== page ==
The simple thought of winter is probably already making you dream of an escape. But the thought of vacation and the cost of travel comes with its stresses too.
Although, you don’t always have to have an overflow of cash to take the trip of your dreams. In fact, budget travelers around the world have been traveling without breaking the bank for decades. So next time you start planning that much-needed vacation or trip of your dreams, don’t forget about these 11 things all successful budget travelers do.
The old saying, “When in Rome, do as the Romans do,” applies well to budget travel. The local cuisine, activities and accommodations are generally the most affordable and authentic options in other countries. For instance, the cost of eating a meal at an Indonesian “warung” averages less than a couple dollars, while a personal pizza in the same country will be double or triple the price.
You probably know to call your bank before you travel to ensure a hold isn’t put on your credit or debit card upon using it in a new location or country. But there’s another question you should ask your bank while you have a representative on the phone. Ask if there are any ATMs in the country you’ll be visiting that do not charge ATM fees for your specific bank card. ATM fees can add up quickly, especially if you’re in a country that only allows you to withdraw a small amount every time.
The excitement and anticipation of a trip six months away can force you to purchase your plane tickets long before you should. Due to the laws of supply and demand, airlines don’t typically put out their best prices until roughly two months ahead of when the flight is set to depart. CBS News Travel Editor Peter Greenberg suggests the best time to shop for tickets is 45-60 days ahead of when you plan to fly. If you do decide to book early, make sure you’re covered with a program like Price Drop Protection so you’ll receive a credit if the price of your flight drops.
Don’t leave it out entirely, but be sure to perform your search with your frequent flier number submitted and without. Frommers.com’s Editor in Chief Jason Cochran said he was once offered an airfare price of $529 by Delta when he searched without entering his frequent flier number. When he submitted his number before the search, Delta quoted him price of $607. When he asked the company about the difference, they stated that they offered a different class of tickets to their frequent flier members (although the amenities were all the same). Alternatively, you could book with a travel agency to avoid this problem all-together.
Even if you’ve never considered a cruise, the shockingly low rates might allow you to get away this winter when it didn’t seem like an option before. Poor publicity in recent years has made cruising one of the most budget-friendly travel options. Couple your cruise with some off-season rates (head to the Caribbean in the summer or Alaska in winter), and you’ll be amazed at how affordable travel at sea can be.
Expert budget traveler Peter Greenberg insists that all travelers know about Rule 240 — an airline rule (followed by most major North American airlines) stating that, in the event of a non-weather-related delay, the airline must endorse your ticket over to the next available flight. Most airlines don’t want you to know about Rule 240, because the next available flight isn’t always one within their company. So if you’re ever in a bind and need to get to your destination as soon as possible, don’t forget to invoke Rule 240.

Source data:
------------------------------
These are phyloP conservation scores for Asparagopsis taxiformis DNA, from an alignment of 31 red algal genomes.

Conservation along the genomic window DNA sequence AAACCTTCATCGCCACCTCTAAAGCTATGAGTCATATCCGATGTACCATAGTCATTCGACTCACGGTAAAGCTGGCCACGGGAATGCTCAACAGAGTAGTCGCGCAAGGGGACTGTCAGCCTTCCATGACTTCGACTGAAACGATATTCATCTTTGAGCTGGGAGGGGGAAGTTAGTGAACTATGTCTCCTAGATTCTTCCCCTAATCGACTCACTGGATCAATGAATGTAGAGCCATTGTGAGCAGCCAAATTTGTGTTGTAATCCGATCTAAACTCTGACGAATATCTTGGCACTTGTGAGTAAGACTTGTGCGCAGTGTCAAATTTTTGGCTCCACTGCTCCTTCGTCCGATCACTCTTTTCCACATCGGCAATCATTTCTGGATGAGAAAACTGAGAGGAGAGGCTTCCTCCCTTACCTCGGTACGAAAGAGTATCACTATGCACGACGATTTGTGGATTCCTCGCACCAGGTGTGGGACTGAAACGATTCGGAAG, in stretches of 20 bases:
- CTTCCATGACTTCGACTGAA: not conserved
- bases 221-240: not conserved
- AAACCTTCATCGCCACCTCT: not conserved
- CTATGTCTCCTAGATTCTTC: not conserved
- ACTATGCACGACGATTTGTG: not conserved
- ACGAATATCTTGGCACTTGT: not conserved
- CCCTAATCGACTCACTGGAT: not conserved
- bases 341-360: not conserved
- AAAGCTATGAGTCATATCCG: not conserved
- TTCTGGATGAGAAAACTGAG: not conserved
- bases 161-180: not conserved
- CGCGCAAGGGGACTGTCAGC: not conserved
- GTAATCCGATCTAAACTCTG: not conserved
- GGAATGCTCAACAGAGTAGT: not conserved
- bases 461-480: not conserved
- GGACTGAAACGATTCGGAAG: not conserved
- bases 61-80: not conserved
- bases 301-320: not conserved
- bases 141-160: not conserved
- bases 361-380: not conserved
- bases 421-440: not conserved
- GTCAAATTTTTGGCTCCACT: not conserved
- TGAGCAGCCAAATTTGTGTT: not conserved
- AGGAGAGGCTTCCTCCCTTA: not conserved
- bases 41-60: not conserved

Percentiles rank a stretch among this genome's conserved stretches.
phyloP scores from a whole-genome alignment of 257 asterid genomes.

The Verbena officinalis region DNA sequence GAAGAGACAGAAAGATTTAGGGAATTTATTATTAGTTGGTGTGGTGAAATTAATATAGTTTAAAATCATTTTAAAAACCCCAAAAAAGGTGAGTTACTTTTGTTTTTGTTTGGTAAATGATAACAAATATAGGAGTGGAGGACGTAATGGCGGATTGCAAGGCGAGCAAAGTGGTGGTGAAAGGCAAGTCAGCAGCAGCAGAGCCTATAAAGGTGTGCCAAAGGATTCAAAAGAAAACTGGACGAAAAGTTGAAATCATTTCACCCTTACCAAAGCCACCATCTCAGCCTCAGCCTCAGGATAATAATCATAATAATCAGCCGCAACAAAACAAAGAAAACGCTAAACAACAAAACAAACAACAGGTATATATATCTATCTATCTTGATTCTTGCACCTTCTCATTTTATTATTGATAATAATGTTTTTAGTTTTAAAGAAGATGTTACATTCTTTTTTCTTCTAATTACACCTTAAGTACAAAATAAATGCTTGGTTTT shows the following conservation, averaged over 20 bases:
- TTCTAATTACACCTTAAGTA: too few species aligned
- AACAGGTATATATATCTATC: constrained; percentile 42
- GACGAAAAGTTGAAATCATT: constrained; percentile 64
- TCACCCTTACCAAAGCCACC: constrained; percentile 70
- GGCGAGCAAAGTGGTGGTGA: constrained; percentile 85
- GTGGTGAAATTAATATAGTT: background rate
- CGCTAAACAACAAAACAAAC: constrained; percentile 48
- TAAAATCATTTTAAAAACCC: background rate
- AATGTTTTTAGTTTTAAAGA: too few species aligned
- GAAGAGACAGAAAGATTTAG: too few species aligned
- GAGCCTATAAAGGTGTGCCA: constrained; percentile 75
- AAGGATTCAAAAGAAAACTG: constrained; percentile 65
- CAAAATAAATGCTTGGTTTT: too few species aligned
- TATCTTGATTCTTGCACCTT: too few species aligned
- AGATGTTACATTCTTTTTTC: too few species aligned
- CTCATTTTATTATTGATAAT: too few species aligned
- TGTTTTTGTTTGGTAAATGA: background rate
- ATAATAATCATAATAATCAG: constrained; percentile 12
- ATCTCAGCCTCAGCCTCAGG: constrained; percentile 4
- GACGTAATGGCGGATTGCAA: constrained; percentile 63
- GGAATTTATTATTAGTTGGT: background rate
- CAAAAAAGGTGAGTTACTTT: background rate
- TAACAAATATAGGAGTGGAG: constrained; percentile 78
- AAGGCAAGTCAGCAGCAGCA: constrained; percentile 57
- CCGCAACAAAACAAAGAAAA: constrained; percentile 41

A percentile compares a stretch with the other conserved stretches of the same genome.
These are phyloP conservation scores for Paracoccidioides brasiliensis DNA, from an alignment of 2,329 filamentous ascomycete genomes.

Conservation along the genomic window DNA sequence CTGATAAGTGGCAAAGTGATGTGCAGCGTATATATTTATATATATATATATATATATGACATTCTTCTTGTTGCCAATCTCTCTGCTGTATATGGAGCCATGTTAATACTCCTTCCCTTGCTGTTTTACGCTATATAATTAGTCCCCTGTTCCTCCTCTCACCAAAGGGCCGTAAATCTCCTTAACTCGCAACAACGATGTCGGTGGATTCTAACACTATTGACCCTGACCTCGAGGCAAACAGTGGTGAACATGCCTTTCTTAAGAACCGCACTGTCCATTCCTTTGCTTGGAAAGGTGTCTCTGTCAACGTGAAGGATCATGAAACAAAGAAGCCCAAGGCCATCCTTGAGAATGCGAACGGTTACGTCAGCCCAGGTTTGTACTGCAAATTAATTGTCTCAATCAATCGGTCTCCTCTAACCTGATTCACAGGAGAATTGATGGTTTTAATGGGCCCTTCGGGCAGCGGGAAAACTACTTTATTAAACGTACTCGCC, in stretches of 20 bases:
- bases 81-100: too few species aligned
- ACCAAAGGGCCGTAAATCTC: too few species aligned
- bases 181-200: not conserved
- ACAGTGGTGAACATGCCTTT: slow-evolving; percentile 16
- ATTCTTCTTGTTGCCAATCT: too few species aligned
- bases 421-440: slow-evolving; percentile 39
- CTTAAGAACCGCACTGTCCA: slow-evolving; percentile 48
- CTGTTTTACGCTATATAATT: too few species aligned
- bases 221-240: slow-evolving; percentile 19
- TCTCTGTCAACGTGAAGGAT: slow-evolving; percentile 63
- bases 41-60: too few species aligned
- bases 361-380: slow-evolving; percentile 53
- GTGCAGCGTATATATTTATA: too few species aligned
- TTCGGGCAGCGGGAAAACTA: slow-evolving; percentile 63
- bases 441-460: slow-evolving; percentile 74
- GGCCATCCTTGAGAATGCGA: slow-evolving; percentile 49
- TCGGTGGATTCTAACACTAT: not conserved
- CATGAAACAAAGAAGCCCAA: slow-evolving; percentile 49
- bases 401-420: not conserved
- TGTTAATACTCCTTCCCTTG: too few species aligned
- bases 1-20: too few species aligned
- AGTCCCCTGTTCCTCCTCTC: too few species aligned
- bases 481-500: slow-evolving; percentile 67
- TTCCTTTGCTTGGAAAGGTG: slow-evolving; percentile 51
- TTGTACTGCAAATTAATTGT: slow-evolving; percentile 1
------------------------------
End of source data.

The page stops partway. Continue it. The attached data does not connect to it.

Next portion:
The dollar still has a lot of purchasing power in countries where the local currency has plummeted. Central America, Argentina, Turkey, Bali and a number of other dreamy destinations may seem pricey when you’re searching for airfare, but once you arrive, you’ll be amazed at the low cost of living per day.
Frequent flier miles have a way of affecting your travel plans even if you’re not using them to book a free ticket or accommodations. Don’t base your flight, tour or hotel reservations on the miles you’ll acquire. Many novice travelers end up choosing less desirable accommodations, flights or activities to collect a few extra frequent flier miles. Taking this approach can lead to a less desirable vacation, and most of the time, the frequent flier miles aren’t worth the enjoyment lost.
Arriving at your destination after a long day of travel to find that your accommodations aren’t what you were expecting can put a huge damper on your vacation. Always call the hotel or owner of the property you plan to rent to ask for the lowest possible rate, then confirm that the rate is in Canadian dollars, so you’re positive what you’re paying before you arrive. If you’re planning on renting someone’s home, meet them on Skype or Facetime before you make any commitments. Legitimate property owners will always be willing to talk with prospective renters.
Locals always know where to get the best value, whether you’re seeking a tasty restaurant, groceries or impromptu accommodations. And the tourist trap advertised at your hotel or rental probably lacks the character you’re seeking as a traveler. Ask a trustworthy hotel worker, taxi driver, waiter or bartender for his recommendation, and you’ll probably stumble across a gem other vacationers have never had the chance to try.
Many Canadians and Americans flock to the same destinations year after year, driving up the prices and diminishing the local culture. You can enjoy lower, less tourist-driven prices by traveling to countries that aren’t as flooded with North American tourists. Poland, Sicily, Belgium and Holland are great examples of European destinations that won’t give you a serious case of sticker shock upon arrival.